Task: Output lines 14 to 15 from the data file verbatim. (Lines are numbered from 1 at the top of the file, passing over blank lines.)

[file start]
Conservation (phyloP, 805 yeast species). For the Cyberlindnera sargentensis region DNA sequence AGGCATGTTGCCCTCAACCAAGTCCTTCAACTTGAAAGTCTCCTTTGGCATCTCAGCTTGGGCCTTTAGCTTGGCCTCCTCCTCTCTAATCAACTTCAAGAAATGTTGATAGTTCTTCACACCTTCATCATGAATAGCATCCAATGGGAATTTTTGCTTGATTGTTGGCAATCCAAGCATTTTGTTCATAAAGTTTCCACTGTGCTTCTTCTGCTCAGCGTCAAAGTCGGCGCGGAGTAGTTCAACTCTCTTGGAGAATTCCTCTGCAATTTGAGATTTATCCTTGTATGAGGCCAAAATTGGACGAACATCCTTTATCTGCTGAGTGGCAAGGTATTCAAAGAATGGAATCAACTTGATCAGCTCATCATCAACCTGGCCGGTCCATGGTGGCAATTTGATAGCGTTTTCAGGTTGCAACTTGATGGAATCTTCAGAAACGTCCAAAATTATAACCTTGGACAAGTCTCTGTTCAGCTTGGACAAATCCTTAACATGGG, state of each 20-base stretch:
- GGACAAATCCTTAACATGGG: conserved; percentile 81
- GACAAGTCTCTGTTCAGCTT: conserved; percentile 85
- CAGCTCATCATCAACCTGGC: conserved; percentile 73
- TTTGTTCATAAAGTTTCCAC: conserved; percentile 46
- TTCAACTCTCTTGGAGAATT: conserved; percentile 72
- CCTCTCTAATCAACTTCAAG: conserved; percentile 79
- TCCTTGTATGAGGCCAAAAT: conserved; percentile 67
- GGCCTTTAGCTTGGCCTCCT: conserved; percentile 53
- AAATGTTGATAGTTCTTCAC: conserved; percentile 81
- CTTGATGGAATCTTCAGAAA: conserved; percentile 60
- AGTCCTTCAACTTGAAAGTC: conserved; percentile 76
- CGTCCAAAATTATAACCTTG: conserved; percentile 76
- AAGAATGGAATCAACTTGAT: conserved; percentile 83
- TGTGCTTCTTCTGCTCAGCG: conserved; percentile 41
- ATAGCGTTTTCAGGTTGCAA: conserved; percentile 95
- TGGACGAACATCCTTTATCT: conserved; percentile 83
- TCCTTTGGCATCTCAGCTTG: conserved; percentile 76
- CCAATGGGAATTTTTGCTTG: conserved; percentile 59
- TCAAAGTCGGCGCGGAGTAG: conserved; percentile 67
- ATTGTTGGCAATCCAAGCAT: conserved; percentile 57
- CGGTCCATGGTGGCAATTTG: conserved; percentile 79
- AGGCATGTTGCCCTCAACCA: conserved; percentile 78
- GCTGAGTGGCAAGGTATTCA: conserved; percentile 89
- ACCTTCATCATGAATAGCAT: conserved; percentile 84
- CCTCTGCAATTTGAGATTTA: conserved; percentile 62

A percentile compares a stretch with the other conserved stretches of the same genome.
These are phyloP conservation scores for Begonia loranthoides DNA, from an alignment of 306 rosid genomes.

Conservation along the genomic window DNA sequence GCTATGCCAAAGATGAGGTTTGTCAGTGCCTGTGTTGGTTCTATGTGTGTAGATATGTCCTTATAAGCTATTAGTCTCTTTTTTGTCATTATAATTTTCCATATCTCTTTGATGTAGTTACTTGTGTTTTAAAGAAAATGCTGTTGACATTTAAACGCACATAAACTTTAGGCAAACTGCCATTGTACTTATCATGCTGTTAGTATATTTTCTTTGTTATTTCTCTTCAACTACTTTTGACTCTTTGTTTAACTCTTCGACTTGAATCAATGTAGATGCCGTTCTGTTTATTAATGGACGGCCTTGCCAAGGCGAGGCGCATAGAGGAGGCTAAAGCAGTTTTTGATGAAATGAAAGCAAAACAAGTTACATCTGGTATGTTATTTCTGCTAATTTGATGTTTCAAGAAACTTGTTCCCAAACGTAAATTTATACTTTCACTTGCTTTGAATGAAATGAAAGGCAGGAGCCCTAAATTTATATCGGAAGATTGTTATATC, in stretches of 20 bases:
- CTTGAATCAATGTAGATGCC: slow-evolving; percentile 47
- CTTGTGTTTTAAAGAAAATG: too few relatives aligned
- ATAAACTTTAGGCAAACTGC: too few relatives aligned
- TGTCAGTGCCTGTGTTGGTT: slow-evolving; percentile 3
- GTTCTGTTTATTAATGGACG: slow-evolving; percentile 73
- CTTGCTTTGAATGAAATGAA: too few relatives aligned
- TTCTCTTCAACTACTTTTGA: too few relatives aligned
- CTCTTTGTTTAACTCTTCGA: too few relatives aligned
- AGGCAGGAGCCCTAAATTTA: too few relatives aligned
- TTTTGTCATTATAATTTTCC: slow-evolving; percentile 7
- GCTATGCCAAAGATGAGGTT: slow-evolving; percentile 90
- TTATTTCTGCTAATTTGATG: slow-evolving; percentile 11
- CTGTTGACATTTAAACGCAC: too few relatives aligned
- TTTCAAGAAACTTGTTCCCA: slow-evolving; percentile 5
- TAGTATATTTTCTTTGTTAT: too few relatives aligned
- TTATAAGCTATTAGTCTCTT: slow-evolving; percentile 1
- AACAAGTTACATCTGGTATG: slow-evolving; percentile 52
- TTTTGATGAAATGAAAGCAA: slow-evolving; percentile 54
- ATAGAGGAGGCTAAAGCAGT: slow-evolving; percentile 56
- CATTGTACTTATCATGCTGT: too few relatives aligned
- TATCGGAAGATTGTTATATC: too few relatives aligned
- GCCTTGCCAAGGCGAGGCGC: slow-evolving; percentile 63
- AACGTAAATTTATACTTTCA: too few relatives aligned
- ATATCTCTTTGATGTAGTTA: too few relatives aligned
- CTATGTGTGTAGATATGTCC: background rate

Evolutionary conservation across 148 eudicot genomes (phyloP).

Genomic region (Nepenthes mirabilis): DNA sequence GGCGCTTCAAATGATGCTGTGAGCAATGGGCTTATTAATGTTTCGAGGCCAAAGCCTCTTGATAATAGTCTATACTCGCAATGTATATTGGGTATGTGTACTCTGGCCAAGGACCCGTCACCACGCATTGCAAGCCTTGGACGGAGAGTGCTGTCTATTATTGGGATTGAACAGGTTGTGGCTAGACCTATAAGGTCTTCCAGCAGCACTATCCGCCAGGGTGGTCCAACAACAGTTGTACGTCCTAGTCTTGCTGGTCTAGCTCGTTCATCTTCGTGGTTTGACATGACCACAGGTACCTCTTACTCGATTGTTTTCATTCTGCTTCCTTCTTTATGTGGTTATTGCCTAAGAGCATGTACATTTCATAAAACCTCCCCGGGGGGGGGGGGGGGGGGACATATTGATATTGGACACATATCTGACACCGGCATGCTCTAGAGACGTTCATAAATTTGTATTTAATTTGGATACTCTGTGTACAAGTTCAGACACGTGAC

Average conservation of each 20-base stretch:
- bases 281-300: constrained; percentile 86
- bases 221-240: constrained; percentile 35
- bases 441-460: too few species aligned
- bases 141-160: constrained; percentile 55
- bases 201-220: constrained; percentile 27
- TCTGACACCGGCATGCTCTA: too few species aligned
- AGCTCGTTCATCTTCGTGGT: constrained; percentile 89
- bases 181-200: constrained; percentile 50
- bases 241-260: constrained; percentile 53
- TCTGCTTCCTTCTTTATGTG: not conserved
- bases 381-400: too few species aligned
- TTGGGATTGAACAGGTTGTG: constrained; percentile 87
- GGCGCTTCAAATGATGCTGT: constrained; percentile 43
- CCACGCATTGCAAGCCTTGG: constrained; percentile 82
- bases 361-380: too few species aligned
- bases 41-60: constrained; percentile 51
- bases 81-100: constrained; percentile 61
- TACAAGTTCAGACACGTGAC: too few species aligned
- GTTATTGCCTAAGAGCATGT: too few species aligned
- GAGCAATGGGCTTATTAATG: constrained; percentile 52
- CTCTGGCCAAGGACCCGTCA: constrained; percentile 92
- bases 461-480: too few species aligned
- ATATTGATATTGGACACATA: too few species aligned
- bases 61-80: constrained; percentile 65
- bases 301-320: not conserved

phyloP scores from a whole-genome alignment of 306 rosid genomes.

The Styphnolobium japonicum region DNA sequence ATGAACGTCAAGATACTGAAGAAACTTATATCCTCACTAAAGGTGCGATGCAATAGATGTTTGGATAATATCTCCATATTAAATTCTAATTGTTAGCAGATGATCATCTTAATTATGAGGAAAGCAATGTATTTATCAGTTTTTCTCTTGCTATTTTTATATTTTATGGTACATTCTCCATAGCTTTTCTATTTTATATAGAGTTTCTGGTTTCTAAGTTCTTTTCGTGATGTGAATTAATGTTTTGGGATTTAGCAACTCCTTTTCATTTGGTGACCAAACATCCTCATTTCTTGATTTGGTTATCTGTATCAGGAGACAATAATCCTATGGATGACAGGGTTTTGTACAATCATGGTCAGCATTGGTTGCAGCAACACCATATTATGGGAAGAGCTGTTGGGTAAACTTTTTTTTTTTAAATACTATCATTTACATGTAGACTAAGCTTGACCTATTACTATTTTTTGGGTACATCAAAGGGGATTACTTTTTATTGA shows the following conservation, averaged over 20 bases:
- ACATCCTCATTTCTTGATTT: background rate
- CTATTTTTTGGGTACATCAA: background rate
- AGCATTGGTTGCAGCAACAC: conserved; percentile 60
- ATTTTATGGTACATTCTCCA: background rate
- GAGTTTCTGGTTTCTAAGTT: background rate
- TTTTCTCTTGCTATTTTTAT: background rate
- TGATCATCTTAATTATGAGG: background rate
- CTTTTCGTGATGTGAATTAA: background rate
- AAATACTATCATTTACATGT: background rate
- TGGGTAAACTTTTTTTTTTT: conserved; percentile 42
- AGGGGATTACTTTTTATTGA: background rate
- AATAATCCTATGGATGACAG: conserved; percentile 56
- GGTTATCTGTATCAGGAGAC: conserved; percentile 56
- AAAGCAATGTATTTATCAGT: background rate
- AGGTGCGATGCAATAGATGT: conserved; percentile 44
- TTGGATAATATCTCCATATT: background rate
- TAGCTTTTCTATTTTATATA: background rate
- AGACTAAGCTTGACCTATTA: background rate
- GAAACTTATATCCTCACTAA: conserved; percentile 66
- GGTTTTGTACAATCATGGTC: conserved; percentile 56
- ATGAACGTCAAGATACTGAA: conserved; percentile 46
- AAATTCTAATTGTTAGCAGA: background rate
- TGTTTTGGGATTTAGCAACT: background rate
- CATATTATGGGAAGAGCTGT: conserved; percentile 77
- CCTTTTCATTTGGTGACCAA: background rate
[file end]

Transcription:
- AAGAATGGAATCAACTTGAT: conserved; percentile 83
- TGTGCTTCTTCTGCTCAGCG: conserved; percentile 41